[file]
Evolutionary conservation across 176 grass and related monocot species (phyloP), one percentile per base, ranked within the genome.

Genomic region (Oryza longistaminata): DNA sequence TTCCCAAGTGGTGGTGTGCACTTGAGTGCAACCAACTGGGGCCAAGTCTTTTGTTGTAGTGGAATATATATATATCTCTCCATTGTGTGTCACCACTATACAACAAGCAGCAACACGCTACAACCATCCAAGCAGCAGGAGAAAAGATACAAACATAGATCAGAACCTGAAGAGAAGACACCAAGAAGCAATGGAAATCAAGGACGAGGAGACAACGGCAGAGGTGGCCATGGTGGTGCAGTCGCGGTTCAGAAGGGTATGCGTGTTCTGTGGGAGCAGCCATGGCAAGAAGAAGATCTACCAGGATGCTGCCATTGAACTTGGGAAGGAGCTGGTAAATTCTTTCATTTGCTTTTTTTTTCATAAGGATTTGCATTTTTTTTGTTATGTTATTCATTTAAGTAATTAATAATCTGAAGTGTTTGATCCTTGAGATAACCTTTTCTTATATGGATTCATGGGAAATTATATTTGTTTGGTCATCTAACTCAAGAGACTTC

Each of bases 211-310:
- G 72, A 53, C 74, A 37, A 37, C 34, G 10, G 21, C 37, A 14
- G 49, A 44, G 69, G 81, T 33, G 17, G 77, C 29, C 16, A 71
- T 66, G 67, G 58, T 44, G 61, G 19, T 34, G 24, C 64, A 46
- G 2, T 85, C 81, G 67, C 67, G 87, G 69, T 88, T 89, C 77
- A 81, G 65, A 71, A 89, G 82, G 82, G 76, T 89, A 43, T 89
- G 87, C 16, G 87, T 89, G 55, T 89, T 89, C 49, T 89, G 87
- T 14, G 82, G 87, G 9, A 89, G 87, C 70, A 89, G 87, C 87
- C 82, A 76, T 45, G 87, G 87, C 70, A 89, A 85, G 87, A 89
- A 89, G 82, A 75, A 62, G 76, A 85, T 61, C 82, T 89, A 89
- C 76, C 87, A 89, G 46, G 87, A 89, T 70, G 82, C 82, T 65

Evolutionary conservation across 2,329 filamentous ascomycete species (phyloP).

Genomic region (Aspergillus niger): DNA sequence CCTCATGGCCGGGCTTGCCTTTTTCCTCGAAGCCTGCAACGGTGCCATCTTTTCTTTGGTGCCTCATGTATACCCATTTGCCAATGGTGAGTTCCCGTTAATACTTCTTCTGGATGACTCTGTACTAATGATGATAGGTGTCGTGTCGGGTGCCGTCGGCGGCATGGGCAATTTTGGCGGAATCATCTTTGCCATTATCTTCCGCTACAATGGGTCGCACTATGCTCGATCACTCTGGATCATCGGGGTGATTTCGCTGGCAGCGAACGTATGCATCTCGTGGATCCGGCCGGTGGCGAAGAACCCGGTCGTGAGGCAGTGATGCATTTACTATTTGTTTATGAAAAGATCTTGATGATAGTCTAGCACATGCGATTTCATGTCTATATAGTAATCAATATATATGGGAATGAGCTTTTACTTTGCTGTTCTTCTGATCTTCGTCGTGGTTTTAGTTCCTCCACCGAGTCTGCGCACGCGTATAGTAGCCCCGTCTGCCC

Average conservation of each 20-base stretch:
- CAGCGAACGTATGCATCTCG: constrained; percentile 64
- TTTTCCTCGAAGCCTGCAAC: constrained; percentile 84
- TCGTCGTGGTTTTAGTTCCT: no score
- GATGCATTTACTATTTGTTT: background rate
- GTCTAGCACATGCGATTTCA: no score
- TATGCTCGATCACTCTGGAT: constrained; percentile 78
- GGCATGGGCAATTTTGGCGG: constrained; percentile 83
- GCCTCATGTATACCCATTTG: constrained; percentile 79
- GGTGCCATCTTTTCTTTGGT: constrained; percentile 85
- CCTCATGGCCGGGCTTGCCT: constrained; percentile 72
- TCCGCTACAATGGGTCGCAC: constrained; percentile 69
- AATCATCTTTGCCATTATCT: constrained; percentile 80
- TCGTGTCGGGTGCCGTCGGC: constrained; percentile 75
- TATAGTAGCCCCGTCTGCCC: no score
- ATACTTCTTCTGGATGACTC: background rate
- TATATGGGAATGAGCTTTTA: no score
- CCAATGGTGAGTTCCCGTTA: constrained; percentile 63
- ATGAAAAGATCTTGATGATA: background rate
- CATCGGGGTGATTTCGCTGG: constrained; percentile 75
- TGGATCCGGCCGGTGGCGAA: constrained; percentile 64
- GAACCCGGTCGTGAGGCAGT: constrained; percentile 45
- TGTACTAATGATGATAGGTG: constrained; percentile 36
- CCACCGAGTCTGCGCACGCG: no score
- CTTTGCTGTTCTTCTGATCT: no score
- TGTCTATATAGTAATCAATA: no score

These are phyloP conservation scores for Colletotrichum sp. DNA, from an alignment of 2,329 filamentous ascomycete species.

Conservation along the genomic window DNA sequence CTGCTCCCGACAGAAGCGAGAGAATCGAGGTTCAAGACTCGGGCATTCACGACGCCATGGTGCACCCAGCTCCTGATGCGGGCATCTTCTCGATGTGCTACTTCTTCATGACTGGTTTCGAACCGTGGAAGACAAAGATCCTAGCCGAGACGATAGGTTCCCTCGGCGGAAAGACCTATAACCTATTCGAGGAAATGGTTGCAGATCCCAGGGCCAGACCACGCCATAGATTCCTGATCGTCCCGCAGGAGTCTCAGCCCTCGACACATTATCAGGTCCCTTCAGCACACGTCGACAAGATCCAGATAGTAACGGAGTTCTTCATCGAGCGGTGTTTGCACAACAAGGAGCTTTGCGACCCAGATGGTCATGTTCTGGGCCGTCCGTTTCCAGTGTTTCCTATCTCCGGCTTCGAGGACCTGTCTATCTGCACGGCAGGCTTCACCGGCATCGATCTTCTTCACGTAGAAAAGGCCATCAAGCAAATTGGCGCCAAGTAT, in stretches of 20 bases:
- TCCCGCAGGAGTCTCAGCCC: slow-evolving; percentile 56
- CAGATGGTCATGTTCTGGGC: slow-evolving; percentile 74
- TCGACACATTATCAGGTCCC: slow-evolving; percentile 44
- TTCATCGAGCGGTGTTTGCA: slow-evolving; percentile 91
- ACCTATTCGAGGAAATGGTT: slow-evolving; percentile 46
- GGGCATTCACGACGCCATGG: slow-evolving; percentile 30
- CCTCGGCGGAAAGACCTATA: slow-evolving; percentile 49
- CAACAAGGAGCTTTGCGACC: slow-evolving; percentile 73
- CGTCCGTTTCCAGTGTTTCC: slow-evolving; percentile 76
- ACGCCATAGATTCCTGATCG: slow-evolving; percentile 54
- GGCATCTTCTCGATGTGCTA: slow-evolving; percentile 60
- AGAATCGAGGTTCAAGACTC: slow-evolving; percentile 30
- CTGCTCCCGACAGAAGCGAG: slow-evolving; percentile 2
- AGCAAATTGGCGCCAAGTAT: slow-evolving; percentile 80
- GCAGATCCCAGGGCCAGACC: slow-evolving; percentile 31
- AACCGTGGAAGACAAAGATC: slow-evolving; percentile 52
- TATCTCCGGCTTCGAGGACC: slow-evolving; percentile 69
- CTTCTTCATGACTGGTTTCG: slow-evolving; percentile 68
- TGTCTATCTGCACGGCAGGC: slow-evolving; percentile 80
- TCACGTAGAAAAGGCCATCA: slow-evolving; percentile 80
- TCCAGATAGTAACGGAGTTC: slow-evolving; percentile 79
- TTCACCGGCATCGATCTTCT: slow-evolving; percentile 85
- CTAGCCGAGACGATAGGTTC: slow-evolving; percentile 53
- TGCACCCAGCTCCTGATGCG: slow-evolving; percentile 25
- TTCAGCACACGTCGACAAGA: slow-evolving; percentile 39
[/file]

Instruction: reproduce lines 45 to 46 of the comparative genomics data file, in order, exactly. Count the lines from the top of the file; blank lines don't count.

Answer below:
- CAGATGGTCATGTTCTGGGC: slow-evolving; percentile 74
- TCGACACATTATCAGGTCCC: slow-evolving; percentile 44